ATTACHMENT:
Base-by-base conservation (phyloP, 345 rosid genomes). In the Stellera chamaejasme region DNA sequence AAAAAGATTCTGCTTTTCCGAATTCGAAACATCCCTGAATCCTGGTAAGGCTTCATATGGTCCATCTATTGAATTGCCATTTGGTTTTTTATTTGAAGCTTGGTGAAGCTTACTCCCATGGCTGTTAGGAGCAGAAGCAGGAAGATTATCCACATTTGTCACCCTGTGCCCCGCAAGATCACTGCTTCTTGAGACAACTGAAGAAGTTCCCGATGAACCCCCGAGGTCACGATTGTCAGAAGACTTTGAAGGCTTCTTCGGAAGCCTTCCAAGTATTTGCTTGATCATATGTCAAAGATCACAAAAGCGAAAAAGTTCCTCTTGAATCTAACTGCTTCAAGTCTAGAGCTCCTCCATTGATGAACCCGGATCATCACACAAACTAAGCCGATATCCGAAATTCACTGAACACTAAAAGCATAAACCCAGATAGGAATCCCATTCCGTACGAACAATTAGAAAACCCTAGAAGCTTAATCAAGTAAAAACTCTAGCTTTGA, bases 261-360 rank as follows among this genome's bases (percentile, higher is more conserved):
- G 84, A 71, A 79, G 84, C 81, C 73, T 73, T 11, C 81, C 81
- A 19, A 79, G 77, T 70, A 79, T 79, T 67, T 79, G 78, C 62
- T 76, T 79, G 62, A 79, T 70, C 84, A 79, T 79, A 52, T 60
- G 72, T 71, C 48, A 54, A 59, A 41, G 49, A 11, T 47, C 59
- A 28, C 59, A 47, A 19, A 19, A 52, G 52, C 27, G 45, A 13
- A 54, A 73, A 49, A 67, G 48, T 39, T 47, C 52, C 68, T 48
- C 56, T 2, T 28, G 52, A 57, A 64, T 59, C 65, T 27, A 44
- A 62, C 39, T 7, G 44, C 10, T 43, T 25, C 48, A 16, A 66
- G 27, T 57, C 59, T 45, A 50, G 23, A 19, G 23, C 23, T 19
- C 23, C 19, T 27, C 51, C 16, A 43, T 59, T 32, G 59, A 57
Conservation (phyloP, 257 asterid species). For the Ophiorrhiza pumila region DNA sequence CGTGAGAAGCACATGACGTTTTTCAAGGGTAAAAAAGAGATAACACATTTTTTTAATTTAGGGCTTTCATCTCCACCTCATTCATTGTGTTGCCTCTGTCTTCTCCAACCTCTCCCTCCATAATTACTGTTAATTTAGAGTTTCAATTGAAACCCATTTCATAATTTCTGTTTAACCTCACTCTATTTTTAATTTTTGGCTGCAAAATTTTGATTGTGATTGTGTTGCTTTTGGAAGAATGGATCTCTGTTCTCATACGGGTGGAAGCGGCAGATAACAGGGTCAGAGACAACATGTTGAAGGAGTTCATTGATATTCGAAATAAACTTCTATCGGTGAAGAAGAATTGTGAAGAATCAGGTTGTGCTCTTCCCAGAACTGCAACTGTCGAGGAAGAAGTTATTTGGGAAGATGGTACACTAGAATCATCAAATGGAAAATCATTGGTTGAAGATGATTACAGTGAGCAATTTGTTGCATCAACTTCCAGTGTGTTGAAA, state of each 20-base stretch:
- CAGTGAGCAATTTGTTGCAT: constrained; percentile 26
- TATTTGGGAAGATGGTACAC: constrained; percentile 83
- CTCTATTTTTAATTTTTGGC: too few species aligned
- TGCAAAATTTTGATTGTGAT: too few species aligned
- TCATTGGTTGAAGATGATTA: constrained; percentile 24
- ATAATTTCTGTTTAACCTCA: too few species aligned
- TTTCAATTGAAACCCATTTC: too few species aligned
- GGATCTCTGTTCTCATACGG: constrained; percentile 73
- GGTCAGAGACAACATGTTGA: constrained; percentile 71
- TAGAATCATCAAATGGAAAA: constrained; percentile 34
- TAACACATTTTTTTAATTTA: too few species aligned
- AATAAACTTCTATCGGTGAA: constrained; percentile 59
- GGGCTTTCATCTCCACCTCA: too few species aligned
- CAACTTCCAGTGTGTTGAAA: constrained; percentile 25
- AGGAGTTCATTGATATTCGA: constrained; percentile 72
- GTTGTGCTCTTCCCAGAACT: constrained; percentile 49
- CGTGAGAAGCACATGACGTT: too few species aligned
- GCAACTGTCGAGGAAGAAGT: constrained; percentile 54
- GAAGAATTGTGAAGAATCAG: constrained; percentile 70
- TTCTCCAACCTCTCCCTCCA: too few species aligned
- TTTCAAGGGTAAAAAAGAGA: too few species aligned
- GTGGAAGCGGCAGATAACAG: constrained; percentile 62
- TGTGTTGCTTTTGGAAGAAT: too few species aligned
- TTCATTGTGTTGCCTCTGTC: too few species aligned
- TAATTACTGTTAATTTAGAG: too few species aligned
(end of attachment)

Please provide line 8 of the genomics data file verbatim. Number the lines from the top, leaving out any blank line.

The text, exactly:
- C 56, T 2, T 28, G 52, A 57, A 64, T 59, C 65, T 27, A 44